By Daedalus Howell
It all began in a community college course circa 1993 when Herman Hesse’s Steppenwolf met my contrarian attitude toward required reading.
I ached through a few chapters of the slender novel, which proved to be a valentine of sorts to its author’s shrink, Carl Jung (whom we can thank for archetypal psychology and a surname that will never cease being mispronounced).
The novel was ostensibly about a man having an existential crisis on the eve of his 50th birthday. (So, I guess, every man?) As it happens, I’m turning 50 this July, so naturally, Steppenwolf came to mind.
Out of morbid curiosity, I acquired a new edition of the book, mostly to confirm that I still hated it, and was happy to discover that…I do. Enough, in fact, I instantly wanted to lampoon it as a film and started screenwriting a modern parody: Steppenwolf 2.
I mentioned this to my wife and film producer, Kary, who offhandedly quipped, “You mean, like Teenwolf 2.”
Before I could answer, the worlds of B-grade horror comedy and literary middle-aged angst collided in my mind with such impact that a black hole temporarily formed in my brain, drawing every Gen X crisis and passing thought about werewolves I’d ever pondered into its intoxicating gravity.
There it was all along—the perfect cinematic expression of our inevitable transformation into middle age. The clues were obvious in retrospect—the hair I recently discovered growing out of my ears, the slight recession of the gum line around my canine teeth, the thunderous apnea-induced growls that yanked me from sleep and into the nightmare of my own consciousness and the crushing weight of my artistic ambitions. Not to mention my cyclothymic personality, enslaved, it seems, by the waxing and waning of the moon and its tidal influence on the oceans of wine I’ll find myself bobbing upon like a cork. I had to ask myself… Am I a werewolf?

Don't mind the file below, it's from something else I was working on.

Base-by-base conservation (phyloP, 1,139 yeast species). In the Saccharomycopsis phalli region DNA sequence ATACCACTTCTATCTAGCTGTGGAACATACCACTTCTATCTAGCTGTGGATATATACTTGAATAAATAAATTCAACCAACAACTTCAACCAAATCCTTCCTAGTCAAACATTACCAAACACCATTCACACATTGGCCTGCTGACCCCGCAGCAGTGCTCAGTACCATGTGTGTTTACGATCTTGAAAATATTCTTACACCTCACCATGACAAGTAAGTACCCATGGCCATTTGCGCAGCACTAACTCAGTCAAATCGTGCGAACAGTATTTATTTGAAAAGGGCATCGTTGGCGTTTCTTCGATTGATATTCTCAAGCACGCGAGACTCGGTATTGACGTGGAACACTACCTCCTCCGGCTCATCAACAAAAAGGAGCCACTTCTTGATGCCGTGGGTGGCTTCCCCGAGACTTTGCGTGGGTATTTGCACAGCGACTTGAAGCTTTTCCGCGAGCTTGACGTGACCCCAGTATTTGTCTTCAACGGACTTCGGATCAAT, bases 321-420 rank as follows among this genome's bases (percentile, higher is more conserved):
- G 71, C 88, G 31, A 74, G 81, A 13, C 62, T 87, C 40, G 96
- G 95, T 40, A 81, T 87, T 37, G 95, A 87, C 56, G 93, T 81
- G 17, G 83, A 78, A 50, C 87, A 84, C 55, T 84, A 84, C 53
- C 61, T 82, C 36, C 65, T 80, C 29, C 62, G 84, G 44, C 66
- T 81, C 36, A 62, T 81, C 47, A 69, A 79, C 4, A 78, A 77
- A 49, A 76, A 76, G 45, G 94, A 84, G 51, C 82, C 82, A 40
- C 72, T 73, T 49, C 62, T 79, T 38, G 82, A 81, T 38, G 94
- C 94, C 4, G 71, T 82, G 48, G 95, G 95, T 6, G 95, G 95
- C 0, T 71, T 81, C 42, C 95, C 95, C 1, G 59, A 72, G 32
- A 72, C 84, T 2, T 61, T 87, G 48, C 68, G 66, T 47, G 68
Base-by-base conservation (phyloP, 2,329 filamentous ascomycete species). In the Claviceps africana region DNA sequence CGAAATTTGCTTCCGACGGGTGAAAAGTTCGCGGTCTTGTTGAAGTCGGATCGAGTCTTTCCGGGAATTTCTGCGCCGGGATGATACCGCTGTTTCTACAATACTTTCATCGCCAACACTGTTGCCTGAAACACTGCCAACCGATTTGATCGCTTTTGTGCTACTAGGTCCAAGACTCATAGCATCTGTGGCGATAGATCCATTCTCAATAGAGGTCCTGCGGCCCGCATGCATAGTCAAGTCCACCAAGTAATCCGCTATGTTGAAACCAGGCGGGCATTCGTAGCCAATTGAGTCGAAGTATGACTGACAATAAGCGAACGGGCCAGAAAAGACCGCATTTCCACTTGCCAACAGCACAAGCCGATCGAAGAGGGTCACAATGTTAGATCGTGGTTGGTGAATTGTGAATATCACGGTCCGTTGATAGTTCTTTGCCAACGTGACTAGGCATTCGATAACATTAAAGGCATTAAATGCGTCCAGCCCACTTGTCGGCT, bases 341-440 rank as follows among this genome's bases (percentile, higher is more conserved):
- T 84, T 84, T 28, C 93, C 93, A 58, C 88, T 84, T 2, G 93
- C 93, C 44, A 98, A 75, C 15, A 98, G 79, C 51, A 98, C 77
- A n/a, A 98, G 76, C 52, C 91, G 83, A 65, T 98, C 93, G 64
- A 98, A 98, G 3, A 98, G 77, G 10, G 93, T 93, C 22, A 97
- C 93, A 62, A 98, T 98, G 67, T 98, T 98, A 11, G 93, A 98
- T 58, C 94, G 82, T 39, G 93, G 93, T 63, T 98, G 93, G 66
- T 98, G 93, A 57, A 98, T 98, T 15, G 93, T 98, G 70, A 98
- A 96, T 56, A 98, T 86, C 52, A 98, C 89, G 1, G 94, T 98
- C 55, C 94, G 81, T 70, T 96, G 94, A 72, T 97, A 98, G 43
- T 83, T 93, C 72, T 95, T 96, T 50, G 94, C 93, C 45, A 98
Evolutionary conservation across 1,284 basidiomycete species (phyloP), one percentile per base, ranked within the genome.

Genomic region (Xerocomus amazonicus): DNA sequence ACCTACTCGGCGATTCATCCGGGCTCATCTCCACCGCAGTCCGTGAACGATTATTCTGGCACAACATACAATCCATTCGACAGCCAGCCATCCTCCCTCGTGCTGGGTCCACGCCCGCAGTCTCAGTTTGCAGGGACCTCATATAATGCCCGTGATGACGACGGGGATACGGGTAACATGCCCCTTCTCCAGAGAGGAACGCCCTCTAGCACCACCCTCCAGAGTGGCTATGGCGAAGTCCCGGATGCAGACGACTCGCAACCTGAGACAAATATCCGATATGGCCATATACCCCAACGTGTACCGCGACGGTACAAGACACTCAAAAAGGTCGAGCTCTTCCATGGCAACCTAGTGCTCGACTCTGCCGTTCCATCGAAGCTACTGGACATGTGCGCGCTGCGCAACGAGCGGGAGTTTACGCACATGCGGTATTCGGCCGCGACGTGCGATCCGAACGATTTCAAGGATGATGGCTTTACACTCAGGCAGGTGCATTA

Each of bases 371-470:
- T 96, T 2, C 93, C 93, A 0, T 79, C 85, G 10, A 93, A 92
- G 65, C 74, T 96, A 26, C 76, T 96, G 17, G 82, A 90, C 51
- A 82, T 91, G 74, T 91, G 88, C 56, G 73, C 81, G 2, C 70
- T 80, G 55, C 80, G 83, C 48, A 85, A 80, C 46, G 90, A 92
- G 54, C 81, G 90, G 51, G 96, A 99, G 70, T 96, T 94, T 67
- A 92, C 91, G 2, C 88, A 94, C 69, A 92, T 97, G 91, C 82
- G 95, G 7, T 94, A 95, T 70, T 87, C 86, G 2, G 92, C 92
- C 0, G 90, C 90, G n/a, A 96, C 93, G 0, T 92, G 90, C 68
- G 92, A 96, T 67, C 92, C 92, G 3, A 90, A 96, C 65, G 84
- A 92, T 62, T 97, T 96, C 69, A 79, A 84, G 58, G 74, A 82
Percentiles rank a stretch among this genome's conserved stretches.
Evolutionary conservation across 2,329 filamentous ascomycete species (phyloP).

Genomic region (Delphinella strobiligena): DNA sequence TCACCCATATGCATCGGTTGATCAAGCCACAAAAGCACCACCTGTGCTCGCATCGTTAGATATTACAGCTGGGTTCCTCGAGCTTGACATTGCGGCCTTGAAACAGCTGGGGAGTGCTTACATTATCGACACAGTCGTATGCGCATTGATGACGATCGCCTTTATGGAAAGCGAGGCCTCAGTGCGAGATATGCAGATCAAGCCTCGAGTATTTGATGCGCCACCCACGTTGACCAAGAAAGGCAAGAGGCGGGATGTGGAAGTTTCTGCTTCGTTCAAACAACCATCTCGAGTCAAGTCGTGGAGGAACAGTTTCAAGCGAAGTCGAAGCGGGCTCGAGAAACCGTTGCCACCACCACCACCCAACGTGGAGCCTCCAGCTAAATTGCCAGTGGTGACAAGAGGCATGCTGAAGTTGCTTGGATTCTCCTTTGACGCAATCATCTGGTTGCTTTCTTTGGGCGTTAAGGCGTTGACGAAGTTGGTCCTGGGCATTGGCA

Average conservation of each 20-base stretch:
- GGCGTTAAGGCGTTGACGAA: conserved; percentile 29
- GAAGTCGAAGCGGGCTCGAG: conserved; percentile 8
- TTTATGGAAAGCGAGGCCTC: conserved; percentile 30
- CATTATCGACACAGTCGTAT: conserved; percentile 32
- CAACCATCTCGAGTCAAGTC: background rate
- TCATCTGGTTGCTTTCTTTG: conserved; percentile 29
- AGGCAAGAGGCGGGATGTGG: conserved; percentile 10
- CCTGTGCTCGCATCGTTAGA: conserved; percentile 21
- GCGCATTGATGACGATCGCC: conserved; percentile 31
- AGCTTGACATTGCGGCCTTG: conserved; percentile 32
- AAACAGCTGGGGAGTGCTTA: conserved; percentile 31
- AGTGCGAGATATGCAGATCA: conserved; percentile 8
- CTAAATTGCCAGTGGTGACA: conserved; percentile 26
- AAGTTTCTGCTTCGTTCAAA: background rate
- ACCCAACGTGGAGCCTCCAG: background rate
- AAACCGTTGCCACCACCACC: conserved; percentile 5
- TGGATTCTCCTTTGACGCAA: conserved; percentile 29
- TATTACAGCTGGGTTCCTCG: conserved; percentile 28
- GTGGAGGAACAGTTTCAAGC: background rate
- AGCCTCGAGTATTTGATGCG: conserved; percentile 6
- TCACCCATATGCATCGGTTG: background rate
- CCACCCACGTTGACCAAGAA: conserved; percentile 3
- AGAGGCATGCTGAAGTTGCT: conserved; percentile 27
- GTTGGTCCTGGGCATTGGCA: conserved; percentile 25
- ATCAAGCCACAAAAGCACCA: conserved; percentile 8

Maybe metaphorically like Hesse, but really, I’m just getting older. Werewolfism is, however, a useful lens through which to examine issues of physical transformation (or body horror, depending) and the change that comes with age.
In the ’50s, movies like I Was a Teenage Werewolf used the subgenre as a puberty metaphor (ditto Teenwolf in the ’80s and yet again in the past decade), so why not use it on the other side of the age spectrum? And that, friends, is why I’m—having a midlife crisis? No—making a werewolf movie.
Change is good. But film is forever.
From ‘How to Cook a Werewolf: The Making of Wolftone and Other Indie Film Adventures’ by Daedalus Howell. More information at fmrl.com/wolftone.